Destination Death: A review of Australian legal regulation around international travel to end life

Sarah Steele, David Worswick

    Research output: Contribution to journalArticle

    2 Citations (Scopus)

    Abstract

    Travel for euthanasia or assisted suicide--so-called "death tourism"--is a controversial emerging subset of medical travel. Both anecdotal reports and research indicate that individuals from around the world, including Australians, are travelling abroad to source medications or procedures that hasten death. This article surveys the laws that govern these markets, and asks--using the Australian framework as a case study--whether current criminal laws are themselves facilitating, even driving, this new form of medical travel. It is suggested that the complex, uncertain and often problematic nature of provisions around assisting death in Australia is making euthanasia travel increasingly desirable for those wishing to end their lives.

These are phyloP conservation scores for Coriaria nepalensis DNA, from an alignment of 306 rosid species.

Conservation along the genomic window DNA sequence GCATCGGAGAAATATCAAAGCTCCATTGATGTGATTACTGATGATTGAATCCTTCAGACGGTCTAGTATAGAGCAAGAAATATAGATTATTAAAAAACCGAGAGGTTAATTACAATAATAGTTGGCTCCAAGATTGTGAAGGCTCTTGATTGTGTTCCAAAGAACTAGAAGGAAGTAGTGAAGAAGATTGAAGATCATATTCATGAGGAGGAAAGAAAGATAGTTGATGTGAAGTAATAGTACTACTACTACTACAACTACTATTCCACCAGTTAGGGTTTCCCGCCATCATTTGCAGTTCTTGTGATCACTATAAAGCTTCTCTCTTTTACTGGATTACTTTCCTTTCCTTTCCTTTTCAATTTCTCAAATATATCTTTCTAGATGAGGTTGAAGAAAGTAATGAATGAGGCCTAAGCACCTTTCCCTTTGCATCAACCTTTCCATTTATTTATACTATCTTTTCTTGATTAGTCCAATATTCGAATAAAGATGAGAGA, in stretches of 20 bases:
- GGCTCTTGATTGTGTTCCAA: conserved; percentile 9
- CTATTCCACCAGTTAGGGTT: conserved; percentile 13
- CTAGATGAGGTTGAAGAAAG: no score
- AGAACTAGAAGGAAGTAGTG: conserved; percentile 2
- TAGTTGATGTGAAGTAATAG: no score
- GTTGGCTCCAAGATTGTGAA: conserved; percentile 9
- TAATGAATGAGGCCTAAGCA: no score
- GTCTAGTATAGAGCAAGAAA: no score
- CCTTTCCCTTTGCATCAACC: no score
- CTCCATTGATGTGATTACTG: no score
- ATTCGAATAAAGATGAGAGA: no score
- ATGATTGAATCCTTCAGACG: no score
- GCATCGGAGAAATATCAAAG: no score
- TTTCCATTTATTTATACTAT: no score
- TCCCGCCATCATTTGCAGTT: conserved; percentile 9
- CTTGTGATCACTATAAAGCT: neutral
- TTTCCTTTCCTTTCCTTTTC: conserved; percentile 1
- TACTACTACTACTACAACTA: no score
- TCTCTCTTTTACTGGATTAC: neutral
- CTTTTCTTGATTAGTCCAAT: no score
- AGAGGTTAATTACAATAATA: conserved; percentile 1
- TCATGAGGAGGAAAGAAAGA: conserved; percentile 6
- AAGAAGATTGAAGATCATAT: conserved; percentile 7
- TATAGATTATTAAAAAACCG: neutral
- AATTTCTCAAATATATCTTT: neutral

Original languageEnglish
    Pages (from-to)415-428
    Number of pages14
    JournalJournal of Law and Medicine
    Volume21
    Issue number2
    Publication statusPublished - 2013

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